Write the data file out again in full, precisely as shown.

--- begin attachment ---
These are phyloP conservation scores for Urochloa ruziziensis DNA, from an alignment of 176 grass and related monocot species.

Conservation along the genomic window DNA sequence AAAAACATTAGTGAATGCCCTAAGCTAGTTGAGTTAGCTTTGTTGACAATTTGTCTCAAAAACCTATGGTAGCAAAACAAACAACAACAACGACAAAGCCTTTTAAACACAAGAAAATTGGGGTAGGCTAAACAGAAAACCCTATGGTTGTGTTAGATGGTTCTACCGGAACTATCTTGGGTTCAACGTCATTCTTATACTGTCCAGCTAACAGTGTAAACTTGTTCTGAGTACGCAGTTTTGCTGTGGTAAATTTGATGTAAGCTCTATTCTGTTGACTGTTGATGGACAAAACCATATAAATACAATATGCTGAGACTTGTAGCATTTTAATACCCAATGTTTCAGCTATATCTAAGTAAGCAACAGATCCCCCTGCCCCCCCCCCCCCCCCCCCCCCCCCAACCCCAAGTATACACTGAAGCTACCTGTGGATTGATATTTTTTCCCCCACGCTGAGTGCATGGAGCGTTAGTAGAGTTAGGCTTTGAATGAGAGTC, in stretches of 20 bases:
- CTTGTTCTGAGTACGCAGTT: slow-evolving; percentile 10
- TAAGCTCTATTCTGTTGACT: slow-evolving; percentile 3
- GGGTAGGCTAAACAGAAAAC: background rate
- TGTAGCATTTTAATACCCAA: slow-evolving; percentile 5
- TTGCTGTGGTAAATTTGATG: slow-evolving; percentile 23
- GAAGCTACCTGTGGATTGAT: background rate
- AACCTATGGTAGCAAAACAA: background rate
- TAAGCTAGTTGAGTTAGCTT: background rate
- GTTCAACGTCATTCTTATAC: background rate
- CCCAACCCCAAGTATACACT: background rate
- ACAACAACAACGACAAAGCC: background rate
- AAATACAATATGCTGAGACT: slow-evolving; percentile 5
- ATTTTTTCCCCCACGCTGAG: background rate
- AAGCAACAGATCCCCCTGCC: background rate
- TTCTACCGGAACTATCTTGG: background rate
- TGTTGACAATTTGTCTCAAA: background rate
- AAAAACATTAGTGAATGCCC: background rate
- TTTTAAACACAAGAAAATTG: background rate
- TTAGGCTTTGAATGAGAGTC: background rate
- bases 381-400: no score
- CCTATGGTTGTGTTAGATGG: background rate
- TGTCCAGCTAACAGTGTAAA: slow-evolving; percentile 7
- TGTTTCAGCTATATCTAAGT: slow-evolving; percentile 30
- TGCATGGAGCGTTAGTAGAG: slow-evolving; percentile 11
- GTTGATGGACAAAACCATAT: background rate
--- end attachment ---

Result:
These are phyloP conservation scores for Urochloa ruziziensis DNA, from an alignment of 176 grass and related monocot species.

Conservation along the genomic window DNA sequence AAAAACATTAGTGAATGCCCTAAGCTAGTTGAGTTAGCTTTGTTGACAATTTGTCTCAAAAACCTATGGTAGCAAAACAAACAACAACAACGACAAAGCCTTTTAAACACAAGAAAATTGGGGTAGGCTAAACAGAAAACCCTATGGTTGTGTTAGATGGTTCTACCGGAACTATCTTGGGTTCAACGTCATTCTTATACTGTCCAGCTAACAGTGTAAACTTGTTCTGAGTACGCAGTTTTGCTGTGGTAAATTTGATGTAAGCTCTATTCTGTTGACTGTTGATGGACAAAACCATATAAATACAATATGCTGAGACTTGTAGCATTTTAATACCCAATGTTTCAGCTATATCTAAGTAAGCAACAGATCCCCCTGCCCCCCCCCCCCCCCCCCCCCCCCCAACCCCAAGTATACACTGAAGCTACCTGTGGATTGATATTTTTTCCCCCACGCTGAGTGCATGGAGCGTTAGTAGAGTTAGGCTTTGAATGAGAGTC, in stretches of 20 bases:
- CTTGTTCTGAGTACGCAGTT: slow-evolving; percentile 10
- TAAGCTCTATTCTGTTGACT: slow-evolving; percentile 3
- GGGTAGGCTAAACAGAAAAC: background rate
- TGTAGCATTTTAATACCCAA: slow-evolving; percentile 5
- TTGCTGTGGTAAATTTGATG: slow-evolving; percentile 23
- GAAGCTACCTGTGGATTGAT: background rate
- AACCTATGGTAGCAAAACAA: background rate
- TAAGCTAGTTGAGTTAGCTT: background rate
- GTTCAACGTCATTCTTATAC: background rate
- CCCAACCCCAAGTATACACT: background rate
- ACAACAACAACGACAAAGCC: background rate
- AAATACAATATGCTGAGACT: slow-evolving; percentile 5
- ATTTTTTCCCCCACGCTGAG: background rate
- AAGCAACAGATCCCCCTGCC: background rate
- TTCTACCGGAACTATCTTGG: background rate
- TGTTGACAATTTGTCTCAAA: background rate
- AAAAACATTAGTGAATGCCC: background rate
- TTTTAAACACAAGAAAATTG: background rate
- TTAGGCTTTGAATGAGAGTC: background rate
- bases 381-400: no score
- CCTATGGTTGTGTTAGATGG: background rate
- TGTCCAGCTAACAGTGTAAA: slow-evolving; percentile 7
- TGTTTCAGCTATATCTAAGT: slow-evolving; percentile 30
- TGCATGGAGCGTTAGTAGAG: slow-evolving; percentile 11
- GTTGATGGACAAAACCATAT: background rate